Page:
The chief executives of CalPERS and CalSTRS this week advised legislators thinking about pension reform to take a long-term view, rather than over-react to a sharp drop in pension fund levels.
A major cost-cutting overhaul of public pensions urged by a bipartisan watchdog, the Little Hoover Commission, got no support from the two executives, particularly a proposal to test the legality of cutting the unearned pensions of current workers.
More money must be put into the pension funds to cover investment losses from a weak economy and stock market crash, the executives said, but pension costs won’t soar, crushing government budgets and wiping out funding for other programs as some fear.
The CalSTRS executive, Jack Ehnes, said the Hoover proposal diverts attention from workable solutions. He is preparing a written rebuttal, similar to his response to a cost-cutting pension overhaul recommended by the nonpartisan Legislative Analyst.
“You do need to recognize the long-term performance of the plan and not be suckered into these short-term reactions to the market,” Ehnes said. “I think that’s going to lead you astray and force you to make financial decisions that you don’t have to make.”
The California State Teachers Retirement System, unlike most public pension funds in California, cannot set the contribution rates that must be paid by government employers, requiring legislation instead.
In a June 2009 valuation, CalSTRS was 78 percent funded and in need of a $3.8 billion a year contribution increase to be fully funded in 30 years. Last fiscal year CalSTRS received a total of $5.3 billion from teachers, school districts and the state.
Ehnes said CalSTRS is not asking the state to “sign a check” for the full contribution increase. The state is struggling to close a huge budget gap estimated to be about $25 billion.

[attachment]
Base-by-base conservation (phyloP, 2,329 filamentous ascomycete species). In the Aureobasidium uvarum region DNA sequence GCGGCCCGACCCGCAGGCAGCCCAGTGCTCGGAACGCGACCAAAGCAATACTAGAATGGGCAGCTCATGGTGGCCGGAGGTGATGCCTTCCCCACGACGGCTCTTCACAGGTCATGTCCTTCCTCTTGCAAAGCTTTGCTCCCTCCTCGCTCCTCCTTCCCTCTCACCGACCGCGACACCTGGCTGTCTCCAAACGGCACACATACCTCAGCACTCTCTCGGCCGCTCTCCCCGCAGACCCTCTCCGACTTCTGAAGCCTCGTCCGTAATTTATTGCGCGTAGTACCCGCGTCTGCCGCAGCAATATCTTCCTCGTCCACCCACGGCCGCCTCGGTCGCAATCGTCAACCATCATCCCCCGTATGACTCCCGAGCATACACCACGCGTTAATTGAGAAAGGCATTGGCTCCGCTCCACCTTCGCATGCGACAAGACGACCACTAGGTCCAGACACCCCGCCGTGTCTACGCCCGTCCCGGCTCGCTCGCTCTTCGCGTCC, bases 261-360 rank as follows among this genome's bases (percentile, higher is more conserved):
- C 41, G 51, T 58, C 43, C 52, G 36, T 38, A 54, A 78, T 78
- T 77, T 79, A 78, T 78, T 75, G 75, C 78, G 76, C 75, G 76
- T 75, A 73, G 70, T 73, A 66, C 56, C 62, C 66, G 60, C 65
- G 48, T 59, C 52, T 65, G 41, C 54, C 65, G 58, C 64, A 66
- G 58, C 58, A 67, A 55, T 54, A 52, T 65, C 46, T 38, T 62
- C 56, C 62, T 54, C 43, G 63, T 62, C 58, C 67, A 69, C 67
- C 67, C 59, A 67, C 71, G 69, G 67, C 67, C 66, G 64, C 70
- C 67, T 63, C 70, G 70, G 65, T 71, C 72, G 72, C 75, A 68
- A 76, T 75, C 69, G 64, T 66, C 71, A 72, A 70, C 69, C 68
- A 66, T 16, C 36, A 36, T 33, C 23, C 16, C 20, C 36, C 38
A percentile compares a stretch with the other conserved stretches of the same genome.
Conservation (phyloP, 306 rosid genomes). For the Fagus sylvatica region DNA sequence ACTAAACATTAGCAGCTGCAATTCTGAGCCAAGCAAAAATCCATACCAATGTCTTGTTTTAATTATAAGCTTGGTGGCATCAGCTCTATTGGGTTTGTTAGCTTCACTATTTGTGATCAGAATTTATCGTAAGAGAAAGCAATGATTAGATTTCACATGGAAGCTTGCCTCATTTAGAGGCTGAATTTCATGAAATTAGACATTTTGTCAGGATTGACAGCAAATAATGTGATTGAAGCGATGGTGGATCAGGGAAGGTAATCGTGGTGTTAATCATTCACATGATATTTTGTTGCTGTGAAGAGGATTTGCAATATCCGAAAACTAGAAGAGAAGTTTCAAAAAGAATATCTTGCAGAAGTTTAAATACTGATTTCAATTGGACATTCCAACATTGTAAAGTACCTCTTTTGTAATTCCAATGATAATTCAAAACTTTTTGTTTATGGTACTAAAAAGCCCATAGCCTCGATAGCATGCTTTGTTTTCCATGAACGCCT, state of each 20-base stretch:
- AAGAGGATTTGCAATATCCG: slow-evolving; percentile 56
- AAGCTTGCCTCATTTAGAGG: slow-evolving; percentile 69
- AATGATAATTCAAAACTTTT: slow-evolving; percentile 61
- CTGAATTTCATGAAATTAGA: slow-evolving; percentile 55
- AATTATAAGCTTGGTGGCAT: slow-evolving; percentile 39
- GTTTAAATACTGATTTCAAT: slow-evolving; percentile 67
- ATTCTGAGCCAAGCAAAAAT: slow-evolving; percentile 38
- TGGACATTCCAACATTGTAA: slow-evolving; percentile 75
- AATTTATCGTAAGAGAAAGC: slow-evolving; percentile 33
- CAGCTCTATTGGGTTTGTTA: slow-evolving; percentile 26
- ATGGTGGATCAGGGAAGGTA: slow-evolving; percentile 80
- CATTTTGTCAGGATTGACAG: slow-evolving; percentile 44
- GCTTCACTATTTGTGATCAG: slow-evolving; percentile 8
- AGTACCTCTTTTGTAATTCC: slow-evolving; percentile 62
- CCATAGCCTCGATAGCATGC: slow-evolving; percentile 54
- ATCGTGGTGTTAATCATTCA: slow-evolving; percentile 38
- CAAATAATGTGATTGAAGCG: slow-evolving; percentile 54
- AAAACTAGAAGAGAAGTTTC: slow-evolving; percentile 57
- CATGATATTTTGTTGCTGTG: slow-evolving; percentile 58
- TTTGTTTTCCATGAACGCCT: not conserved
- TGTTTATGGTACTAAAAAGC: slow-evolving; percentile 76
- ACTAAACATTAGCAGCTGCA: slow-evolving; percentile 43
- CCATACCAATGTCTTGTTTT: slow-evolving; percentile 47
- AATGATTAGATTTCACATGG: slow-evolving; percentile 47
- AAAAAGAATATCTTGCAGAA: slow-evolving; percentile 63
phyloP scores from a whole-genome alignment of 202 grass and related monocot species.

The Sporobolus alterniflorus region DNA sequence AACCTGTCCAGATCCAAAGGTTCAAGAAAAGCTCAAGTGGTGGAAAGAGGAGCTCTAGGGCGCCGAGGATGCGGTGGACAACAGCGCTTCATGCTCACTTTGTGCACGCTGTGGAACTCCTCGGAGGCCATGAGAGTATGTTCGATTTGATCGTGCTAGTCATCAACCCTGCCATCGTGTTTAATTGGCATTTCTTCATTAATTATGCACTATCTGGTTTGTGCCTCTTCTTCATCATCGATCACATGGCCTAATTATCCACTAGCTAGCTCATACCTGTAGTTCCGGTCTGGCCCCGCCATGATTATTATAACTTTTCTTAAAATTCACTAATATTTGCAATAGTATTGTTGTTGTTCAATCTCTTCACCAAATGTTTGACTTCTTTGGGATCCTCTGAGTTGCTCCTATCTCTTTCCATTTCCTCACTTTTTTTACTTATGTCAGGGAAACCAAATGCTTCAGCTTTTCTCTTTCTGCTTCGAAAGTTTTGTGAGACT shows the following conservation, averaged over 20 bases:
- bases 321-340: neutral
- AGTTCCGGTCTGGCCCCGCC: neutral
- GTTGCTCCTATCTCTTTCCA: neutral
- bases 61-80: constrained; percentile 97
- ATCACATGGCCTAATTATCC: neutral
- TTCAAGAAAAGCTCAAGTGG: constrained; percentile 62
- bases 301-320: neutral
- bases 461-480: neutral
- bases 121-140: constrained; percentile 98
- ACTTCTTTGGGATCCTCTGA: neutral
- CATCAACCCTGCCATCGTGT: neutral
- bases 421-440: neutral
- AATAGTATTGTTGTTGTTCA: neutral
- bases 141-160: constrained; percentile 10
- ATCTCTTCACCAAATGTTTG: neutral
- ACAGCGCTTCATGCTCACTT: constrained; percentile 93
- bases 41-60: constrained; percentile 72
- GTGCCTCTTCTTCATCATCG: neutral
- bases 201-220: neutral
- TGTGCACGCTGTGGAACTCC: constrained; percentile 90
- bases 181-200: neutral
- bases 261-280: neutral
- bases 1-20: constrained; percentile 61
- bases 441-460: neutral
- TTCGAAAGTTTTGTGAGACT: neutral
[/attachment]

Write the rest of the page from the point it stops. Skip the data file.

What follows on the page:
“That would be impossible,” Ehnes said of full funding now. “We recognize that. But we also recognize that you can right the fund through thoughtful incremental strategies going forward.”
The California Public Employees Retirement System, on the other hand, is the rare state agency that appears before the Legislature not seeking funding, but with the power to give the Legislature a bill that must be paid, the pension contribution rate.
The CaPERS executive, Anne Stausboll, did not directly criticize the Hoover or Legislative Analyst recommendations. She said the proposed pension reforms are big decisions that “affect the livelihood” of state workers.
“So we encourage you . . . look at them in a long-term framework related to a cost-benefit analysis,” she said.
Stausboll showed a joint meeting of the Senate and Assembly public employee retirement committees a chart with the contribution rates CalPERS projects for the state during the next decades.
The average CalPERS rate among the nearly two dozen state bargaining units, now about 21 percent of pay, is expected to increase to 25 percent by 2018, stay there for a decade, and then drop to 20 percent by 2040.
If CalPERS lowers its investment earnings forecast this month, the rate increase would be higher. The chart did not show dollar amounts. But the projected increase appears to be less than $1 billion.
The Department of Finance said the state payment to CalPERS this fiscal year, $3.769 billion ($2.148 billion general fund), is expected to increase to $4.14 billion ($2.384 billion general fund) in the new fiscal year that begins in July.